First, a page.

Call us today for more information on what you can use our hydraulic power packs for.
In this article we want to explain the ins and outs of hydraulic powerpacks. A vital piece of equipment that is used with so many machines we see every day.
In a nutshell, hydraulic powerpacks are self contained units that are used instead of a built in power supply for hydraulic machinery. Hydraulic power uses fluid to transmit power from one location to another in order to run a machine. It really is as simple as that.
So what do they look like?
In order to recognise and better understand hydraulic powerpacks, it is a good idea to get to know the key components. Hydraulic powerpacks come in many different shapes and sizes, some are very large and stationary whereas others are much smaller and more compact. In fact, some hydraulic powerpacks are so compact that they can easily be transported in a small van or even an estate car.
The only real way to identify hydraulic powerpacks is through its main components. No matter the size of the unit, all power packs will have the following; a hydraulic reservoir, regulators, a pump, motor, pressure supply lines and relief lines.
What do these components do?
It may be obvious to some but in this post we wanted to explain every component as simply as possible. So here goes.
First up is the hydraulic reservoir which quite simply holds the fluid. Reservoirs will come in different sizes.
Then we have the regulators. Regulators are vital as they control and maintain the amount of pressure that the hydraulic powerpack delivers.
Thirdly we have the pressure supply lines and relief lines. The supply line simply supplies fluid under pressure to the pump and the relief lines relieve pressure between the pump and the valves. The relief lines also control the direction of flow through the system.
Finally we have the pump and a motor. We will begin with the simpler component of the two, the motor. The motor is simply there to power the pump. Easy as that. Now the pump generally performs two actions. Firstly, it operates as a vacuum at the pump inlet and through atmospheric pressure forces fluid from the reservoir into the inlet line and then to the pump. It then delivers the fluid to the pump outlet and pumps it into the hydraulic system. We did warn you that the second part would be slightly more confusing.
So what is the function of hydraulic powerpacks?
Hydraulic powerpacks deliver power through a control valve which in turn runs the machine it is connected to. Hydraulic powerpacks come with a variety of valve connections. This means that you can power a variety of machines by using the appropriate valves.
Hydraulic powerpacks are relied upon by a range of different machines that use hydraulic power to do its work. If a machine is required to carry out heavy or systematic lifting then its likely it would need help from a hydraulic powerpack.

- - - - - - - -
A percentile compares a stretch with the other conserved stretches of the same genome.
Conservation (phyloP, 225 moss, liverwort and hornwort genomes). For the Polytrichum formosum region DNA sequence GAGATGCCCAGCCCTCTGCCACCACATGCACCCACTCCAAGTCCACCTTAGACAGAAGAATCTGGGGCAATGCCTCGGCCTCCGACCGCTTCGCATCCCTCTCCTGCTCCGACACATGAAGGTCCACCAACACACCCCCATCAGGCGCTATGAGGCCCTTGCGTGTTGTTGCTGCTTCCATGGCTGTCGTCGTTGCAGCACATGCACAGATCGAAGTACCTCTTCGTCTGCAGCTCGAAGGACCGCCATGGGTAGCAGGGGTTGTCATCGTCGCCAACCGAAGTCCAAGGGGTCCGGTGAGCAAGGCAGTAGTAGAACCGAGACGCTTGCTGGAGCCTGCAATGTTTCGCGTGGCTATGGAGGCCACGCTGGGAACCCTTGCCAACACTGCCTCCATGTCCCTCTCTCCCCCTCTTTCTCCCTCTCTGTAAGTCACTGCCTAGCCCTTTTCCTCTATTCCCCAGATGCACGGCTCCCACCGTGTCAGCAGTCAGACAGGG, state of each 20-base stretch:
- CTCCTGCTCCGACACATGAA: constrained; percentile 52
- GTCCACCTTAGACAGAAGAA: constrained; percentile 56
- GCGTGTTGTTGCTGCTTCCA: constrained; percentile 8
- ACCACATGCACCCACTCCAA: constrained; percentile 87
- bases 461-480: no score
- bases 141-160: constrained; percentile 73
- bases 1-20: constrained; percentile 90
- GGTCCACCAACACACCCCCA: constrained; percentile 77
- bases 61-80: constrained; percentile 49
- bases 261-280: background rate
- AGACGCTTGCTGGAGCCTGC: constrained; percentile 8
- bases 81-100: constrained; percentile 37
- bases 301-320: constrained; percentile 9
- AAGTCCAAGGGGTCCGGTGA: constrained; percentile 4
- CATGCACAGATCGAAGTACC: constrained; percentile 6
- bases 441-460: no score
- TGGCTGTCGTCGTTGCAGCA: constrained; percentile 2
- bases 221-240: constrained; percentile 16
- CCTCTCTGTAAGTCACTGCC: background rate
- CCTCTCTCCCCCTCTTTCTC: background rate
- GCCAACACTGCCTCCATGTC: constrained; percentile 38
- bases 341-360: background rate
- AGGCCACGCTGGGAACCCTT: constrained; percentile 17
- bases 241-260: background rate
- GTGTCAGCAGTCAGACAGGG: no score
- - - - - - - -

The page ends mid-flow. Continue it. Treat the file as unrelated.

To make it easier for you to understand, we have included a list of trades that regularly rely on our powerpacks. On a building site you will see machines like bulldozers and excavators, which both need hydraulic powerpacks. But, it is not just on building sites that you will find these types of machines. Fishermen and mechanics both need hydraulic powerpacks too. If we did not have them then how would fishermen lift their nets or how would mechanics lift our cars?
When picking a hydraulic powerpack there are a variety of pumps and options to pick from and it is important to pick the right pack to meet your machines needs. It is also important to consider a pack that will help maximise productivity and minimise cost.
Many people will overlook the necessity of hydraulic powerpacks, but they really are vital to ensuring our society runs efficiently.
Do you need to maintain hydraulic powerpacks?
Yes you do and this is hugely important! Hydraulic powerpacks require regular maintenance to ensure they are working properly and safely and to help extend their life. Maintaining hydraulic powerpacks is relatively simple and includes checking the tubing, this can be for any noticeable problems such as dents or cracks. It is also vital to regularly change the hydraulic fluid and look at the reservoir to check for any corrosion or rust.
What hydraulic powerpacks do we provide?
Generally we provide four different types of hydraulic powerpacks. You can pick from a standard powerpack, a mini powerpack, a micro powerpack or a bespoke powerpack.
The standard hydraulic powerpack uses a standard range of modular components and is ideal for the most demanding industrial applications. The mini powerpack is ideal for applications requiring up to 5.5kW. The micro hydraulic powerpacks were originally produced for mobility applications, so are great for when space is limited. Finally, if none of these seem to fit your needs then we offer bespoke hydraulic powerpacks ensuring your application gets the hydraulic powerpack it requires.
Finally, who is the genius behind hydraulic powerpacks?
The man behind hydraulics was Laissez Pascal. A French mathematician, physicist and religious philosopher who lived in the mid seventeenth century. Pascal made observations about fluid and pressure which led to Pascal’s law. Pascal's law states that when there is an increase in pressure at any point in a confined fluid, there is an equal increase at every other point in the container. Hydraulic powerpacks have been designed based on Pascal's law of physics, drawing their power from ratios of area and pressure.
So, interested in our Power Packs? Come on over to the main website and see what we can do for your Hydraulic Power Pack Needs .
Investment in business and design software has been a pivotal part of Hydraproducts growth over the last 10 years.